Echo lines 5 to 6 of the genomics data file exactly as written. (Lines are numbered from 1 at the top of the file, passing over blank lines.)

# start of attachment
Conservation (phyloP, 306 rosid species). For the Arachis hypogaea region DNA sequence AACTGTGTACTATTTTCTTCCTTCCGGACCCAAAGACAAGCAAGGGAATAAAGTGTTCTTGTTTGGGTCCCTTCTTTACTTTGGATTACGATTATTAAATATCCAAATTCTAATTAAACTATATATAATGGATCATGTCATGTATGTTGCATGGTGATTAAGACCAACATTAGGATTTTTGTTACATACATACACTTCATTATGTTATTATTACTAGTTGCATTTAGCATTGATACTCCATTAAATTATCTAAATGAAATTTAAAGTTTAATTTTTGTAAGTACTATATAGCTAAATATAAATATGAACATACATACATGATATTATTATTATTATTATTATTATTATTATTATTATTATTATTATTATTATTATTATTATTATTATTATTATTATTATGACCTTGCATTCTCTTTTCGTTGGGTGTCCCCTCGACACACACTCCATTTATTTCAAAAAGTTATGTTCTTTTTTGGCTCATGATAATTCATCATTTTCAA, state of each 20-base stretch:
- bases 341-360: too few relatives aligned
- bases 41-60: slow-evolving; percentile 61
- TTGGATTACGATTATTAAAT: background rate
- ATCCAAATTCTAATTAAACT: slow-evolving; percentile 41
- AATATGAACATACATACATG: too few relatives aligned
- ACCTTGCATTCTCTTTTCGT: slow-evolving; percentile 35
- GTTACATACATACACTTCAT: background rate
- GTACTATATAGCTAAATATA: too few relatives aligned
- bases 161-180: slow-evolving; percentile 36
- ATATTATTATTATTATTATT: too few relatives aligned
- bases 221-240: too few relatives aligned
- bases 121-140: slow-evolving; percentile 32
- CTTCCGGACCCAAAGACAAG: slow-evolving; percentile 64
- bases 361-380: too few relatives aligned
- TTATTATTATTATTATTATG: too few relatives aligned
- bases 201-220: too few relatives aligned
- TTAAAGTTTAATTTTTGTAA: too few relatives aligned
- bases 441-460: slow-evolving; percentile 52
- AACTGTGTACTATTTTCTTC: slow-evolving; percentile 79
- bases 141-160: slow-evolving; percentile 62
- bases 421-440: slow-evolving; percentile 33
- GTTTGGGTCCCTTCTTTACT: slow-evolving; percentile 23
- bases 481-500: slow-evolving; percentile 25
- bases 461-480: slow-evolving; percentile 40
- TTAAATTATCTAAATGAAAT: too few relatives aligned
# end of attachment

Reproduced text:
- ATCCAAATTCTAATTAAACT: slow-evolving; percentile 41
- AATATGAACATACATACATG: too few relatives aligned